N.M, P.J.S., K.C.W., O.W.B., J.L., and C.R.F. designed the study; P.J.S., N.M., and K.C.W. collected data and performed the statistical analyses; P.J.S., A.N., R.S., O.W.B., J.L., K.C.W., and C.R.F. analyzed and interpreted the data and wrote the paper.
Racial differences in the presentation and outcomes of diffuse large B-cell lymphoma in the United States†
Article first published online: 22 DEC 2010
Copyright © 2010 American Cancer Society
Volume 117, Issue 11, pages 2530–2540, 1 June 2011
How to Cite
Shenoy, P. J., Malik, N., Nooka, A., Sinha, R., Ward, K. C., Brawley, O. W., Lipscomb, J. and Flowers, C. R. (2011), Racial differences in the presentation and outcomes of diffuse large B-cell lymphoma in the United States. Cancer, 117: 2530–2540. doi: 10.1002/cncr.25765
- Issue published online: 19 MAY 2011
- Article first published online: 22 DEC 2010
- Manuscript Accepted: 5 OCT 2010
- Manuscript Revised: 4 OCT 2010
- Manuscript Received: 17 AUG 2010
- diffuse large B-cell lymphoma;
- End Results program;
Diffuse large B-cell lymphoma (DLBCL) is often cured with standard chemoimmunotherapy, but there is great heterogeneity in presentation and outcomes.
By using Surveillance, Epidemiology, and End Results (SEER) data from 13 registries across the United States, the authors examined differences in incidence and survival for DLBCL by race. International Classification of Diseases for Oncology, third edition histology codes 9678, 9679, 9680, and 9684 were used to identify cases.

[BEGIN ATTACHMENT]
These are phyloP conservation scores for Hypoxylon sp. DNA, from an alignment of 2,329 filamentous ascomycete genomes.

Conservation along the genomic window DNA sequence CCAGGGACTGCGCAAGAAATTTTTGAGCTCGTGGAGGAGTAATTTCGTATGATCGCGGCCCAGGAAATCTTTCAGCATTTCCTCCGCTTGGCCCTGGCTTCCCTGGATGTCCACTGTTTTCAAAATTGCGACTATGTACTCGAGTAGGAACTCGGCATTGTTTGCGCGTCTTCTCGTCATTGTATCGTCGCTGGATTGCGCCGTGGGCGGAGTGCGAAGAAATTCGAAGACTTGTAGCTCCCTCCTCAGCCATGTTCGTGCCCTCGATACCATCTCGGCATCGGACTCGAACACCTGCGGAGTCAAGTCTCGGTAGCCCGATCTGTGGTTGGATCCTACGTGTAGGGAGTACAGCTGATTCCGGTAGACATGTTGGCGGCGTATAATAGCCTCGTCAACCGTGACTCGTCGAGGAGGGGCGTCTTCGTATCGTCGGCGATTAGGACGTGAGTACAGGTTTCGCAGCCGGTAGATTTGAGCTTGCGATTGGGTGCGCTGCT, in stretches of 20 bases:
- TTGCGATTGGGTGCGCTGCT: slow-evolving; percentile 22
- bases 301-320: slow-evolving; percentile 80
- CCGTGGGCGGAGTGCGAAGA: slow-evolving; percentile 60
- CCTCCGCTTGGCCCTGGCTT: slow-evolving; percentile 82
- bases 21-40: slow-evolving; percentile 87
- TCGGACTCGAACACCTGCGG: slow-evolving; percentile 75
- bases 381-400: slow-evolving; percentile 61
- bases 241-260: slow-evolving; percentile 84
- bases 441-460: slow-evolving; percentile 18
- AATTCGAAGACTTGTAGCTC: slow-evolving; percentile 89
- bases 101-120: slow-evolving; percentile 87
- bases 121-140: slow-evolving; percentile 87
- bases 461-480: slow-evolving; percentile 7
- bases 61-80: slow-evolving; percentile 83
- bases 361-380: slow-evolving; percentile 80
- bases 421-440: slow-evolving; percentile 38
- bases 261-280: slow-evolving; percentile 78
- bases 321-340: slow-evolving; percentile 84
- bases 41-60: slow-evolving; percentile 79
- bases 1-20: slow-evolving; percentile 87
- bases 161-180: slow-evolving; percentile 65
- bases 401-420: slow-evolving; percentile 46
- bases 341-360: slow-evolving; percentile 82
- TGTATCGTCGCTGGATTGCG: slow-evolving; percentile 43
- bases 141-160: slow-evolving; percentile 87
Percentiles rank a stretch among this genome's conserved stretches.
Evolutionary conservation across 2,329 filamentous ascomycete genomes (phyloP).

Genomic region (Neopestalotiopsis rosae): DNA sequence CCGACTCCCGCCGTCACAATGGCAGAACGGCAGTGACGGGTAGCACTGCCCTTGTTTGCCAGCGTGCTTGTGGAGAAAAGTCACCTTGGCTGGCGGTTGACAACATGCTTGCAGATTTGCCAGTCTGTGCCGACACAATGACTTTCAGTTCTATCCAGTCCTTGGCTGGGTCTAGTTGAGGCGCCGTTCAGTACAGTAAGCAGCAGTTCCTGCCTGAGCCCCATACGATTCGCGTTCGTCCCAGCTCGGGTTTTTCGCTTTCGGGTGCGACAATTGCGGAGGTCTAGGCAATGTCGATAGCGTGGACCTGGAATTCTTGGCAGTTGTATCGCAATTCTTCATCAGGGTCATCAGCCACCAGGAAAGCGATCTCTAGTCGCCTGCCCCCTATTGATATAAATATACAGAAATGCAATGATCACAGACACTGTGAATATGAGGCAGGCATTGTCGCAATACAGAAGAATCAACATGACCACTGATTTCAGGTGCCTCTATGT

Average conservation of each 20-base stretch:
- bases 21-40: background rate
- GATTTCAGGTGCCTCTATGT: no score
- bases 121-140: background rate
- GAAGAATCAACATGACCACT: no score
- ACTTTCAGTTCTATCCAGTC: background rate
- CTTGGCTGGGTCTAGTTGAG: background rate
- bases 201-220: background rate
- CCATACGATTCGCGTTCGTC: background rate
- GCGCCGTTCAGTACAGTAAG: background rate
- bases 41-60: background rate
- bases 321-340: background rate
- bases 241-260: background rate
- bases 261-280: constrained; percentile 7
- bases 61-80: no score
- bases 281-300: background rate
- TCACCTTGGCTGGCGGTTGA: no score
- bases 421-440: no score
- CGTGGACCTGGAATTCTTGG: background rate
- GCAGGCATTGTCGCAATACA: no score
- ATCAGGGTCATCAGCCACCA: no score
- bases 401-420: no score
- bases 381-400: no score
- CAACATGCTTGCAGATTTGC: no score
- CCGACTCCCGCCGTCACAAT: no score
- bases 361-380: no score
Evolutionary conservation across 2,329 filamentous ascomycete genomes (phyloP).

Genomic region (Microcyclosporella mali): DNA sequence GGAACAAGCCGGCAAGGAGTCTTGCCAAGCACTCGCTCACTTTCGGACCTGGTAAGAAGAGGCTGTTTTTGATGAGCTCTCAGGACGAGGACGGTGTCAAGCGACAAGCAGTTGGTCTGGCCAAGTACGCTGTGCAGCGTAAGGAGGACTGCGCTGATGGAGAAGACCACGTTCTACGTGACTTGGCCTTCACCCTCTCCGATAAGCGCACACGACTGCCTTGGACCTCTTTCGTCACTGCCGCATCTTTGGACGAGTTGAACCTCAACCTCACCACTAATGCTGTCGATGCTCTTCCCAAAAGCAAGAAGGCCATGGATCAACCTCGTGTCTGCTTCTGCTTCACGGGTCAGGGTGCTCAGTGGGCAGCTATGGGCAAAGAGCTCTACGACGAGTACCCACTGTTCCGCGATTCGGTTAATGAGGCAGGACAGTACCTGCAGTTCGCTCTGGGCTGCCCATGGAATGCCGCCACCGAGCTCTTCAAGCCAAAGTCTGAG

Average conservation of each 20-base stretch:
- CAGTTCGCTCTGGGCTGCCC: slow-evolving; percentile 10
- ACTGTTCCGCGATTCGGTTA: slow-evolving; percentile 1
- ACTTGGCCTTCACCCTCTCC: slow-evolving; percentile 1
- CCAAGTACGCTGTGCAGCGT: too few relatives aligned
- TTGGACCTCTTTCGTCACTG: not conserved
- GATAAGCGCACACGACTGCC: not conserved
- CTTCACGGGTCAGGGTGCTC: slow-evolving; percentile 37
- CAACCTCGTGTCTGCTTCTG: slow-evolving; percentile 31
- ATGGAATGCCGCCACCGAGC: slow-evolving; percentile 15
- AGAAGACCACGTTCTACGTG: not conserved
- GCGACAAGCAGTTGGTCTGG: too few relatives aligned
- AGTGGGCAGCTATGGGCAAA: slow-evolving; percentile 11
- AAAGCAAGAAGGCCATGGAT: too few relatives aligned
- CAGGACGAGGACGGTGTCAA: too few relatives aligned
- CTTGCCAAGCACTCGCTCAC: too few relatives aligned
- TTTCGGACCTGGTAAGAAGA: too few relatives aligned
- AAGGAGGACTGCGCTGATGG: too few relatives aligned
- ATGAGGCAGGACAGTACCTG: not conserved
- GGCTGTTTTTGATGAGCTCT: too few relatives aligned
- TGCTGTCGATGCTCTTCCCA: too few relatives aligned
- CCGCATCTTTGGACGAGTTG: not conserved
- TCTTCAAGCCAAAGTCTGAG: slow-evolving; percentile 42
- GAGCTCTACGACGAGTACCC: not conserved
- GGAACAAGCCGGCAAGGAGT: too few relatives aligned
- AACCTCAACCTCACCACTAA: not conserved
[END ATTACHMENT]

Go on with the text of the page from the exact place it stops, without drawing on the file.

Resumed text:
From 1992 to 2007, 38,522 cases of DLBCL were recorded in SEER. Sixty-five percent of black patients compared with 37% of white patients presented at age ≤60 years, 52% of blacks compared with 44% of whites presented with stage III/IV disease, and 31% of black versus 24% of white patients presented with B symptoms (all P < .001). Although survival improved by era of diagnosis for all races (log rank P < .001), 2-year relative survival rates were better for women than men (61% vs 58%, P < .001) and white than black patients (60% vs 50%, P < .001). Black race, male sex, age at diagnosis >60, advanced stage, and B symptoms at diagnosis were predictors of worse survival (P < .001).
Black patients with DLBCL in the United States present at younger age, more advanced stage, and have inferior survival. Epidemiological studies that examine the biological variants of DLBCL in concert with race are needed to elucidate the etiology of these disparities. Cancer 2011;. © 2010 American Cancer Society.